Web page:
White House rallies allies and leans on Congress to support Ukraine during the winter of War

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The White House is ready for the new challenges presented by a winter of conflict in Ukraine and an emerging Republican House majority promising to reduce funding to Kyiv.

Though Ukraine’s efforts to repel Russia’s brutal invasion continue to exceed expectations, President Joe Biden has been warily watching developments on both sides of the Atlantic. While fighting in Ukraine is now entering its tenth month and the country remains strong, new challenges for the Biden administration at home as well as abroad are increasing just as Eastern Europe temperatures fall.

White House aides have been privately acknowledging for months that the pace of congressional funding would slow as the war fades from headlines. The administration is determined to ensure Ukraine receives the support it needs to get through winter, despite Russian attacks against the electrical grid which have left much of the country in darkness and left millions without heat or light.

The administration is relying on Congress to immediately pass additional Ukraine funding through the omnibus spending bill currently being negociated.

The White House relies on unlikely allies: moderate Republicans in Congress who support the funding as well as the Senate Minority Leader. Mitch McConnellHe has stood firm behind the Kyiv assistance. In recent weeks, Administration and Pentagon leaders quietly met with GOP members to continue that momentum, despite the pressure from some of their far-right counterparts.

“We want to make sure that they’re able to defend themselves and take on what is purely the ugliest aggression that’s occurred since World War II on a massive scale, on the part of [Russian President Vladimir] Putin, within Ukraine,” Biden said recently. “And there’s so much at stake.”

Republican Leader Kevin McCarthy, who is trying to assemble enough support to become speaker, said in October that Ukraine would no longer receive a “blank check” from Washington. McCarthy, who may be dependent on newly empowered lawmakers like Rep. Marjorie Taylor Greene (R-Ga.), who pledged that “under Republicans, not another penny will go to Ukraine.”

Money won’t be the only thing the administration sends to Ukraine.

The Pentagon has increased preparations for Kyiv’s arming. finalizing plans to send the Patriot missile defense system, which should greatly enhance Ukraine’s ability to defend itself against attacks from the skies, including missiles and armed drones.

The Defense Department is also weighing sending other weapons, such as kits that would convert unguided aerial munitions into smart bombs, as well as explosives that would significantly extend Ukraine’s strike range. There are also, according to officials, discussions underway to expand training for Ukraine’s military at a U.S. base in Germany.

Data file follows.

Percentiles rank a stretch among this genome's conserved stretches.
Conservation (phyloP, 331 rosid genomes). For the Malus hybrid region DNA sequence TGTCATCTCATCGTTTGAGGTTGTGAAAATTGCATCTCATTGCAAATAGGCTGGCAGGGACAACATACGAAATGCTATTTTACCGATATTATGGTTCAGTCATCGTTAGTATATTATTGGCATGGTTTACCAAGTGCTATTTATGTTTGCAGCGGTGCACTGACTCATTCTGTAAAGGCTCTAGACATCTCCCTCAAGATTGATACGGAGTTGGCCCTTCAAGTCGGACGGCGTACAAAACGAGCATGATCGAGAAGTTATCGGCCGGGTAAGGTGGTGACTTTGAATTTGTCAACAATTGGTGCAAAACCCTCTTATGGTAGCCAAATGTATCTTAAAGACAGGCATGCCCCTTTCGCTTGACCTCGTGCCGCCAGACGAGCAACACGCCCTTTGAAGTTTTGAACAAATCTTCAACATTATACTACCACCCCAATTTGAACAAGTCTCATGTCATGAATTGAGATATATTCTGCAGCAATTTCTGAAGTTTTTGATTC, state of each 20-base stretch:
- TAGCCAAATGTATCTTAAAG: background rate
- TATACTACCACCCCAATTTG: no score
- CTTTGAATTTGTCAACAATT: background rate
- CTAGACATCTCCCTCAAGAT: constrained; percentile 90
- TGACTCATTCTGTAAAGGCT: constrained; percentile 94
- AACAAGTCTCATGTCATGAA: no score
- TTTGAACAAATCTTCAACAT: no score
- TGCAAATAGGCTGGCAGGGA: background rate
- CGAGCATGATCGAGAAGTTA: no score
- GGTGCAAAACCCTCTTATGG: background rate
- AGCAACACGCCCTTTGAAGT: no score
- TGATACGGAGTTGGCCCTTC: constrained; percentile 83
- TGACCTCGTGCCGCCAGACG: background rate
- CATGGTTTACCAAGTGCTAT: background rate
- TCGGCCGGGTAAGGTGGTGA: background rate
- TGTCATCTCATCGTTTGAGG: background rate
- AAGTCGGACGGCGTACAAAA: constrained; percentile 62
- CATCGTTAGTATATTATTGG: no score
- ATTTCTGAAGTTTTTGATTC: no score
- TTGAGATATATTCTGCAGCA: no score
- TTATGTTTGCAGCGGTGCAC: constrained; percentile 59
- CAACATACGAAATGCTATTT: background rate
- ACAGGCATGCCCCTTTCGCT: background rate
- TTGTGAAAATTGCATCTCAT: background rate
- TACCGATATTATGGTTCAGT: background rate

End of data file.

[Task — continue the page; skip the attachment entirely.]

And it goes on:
According to White House officials at the moment, Biden has no plans to visit Kyiv due to security concerns. However, Biden spoke to Volodymyr Zelenskyy last week and urged him to keep the flow of air defence weapons.

And there is growing concern in both nations’ capitals as to what the next phase of the war will hold.

Ukraine’s counteroffensive, so successful when launched in late summer, has stalled along both the southern and eastern fronts, allowing Russian forces to dig in. The cold winter has slowed the fighting — which has devolved into World War I-style trench warfare — but Ukrainian military officials this week warned that recent Russian troop and tank movements could telegraph another major assault in the weeks ahead, perhaps even toward Kyiv.

His war machine stalled and humbled, Putin has turned to long-range strikes and drones to destroy half of Ukraine’s energy infrastructure, causing regular blackouts and power cuts for millions. As temperatures fall dangerously, more Ukrainians might flee the country to seek shelter in neighbouring countries, further straining other European economies.

Biden received high marks in this war for his efforts to revive NATO and maintain a transatlantic alliance against Putin. Senior White House aides were impressed by the European unity up to this point. But they know that Biden’s job will grow more challenging during these next few difficult months.

The Western alliance has been struggling to support Kyiv despite its continued support.

Biden has led Western leaders in pledging to support Ukraine “for as long as it takes,” but another wave of Ukrainian refugees would further test the continent’s resources. An energy crisis across Europe has forced significant cutbacks and the continent — where inflation stands at 11 percent — could be on the brink of a recession.

The United States, which is located across the Atlantic from the fighting, has a stronger economic system and therefore more patience. Biden has repeatedly said that he would not pressure Zelenskyy to make a deal to end the war, and the Ukrainian president has vowed not to negotiate with Putin unless all of his nation’s land is returned.

But with the war having no end in sight, Zelenskyy’s sentiment has begun testing the patience of European leaders. White House officials believe that Biden must lobby European leaders for a continuation of the course as attacks on civilians intensify.

“Russia is again trying to put fear into the hearts of the Ukrainian people and to make it that much harder on them as winter is now upon them,” John Kirby, the National Security Council’s coordinator for strategic communications, said Friday. “We are going to remain undeterred in helping Ukraine defend itself.”

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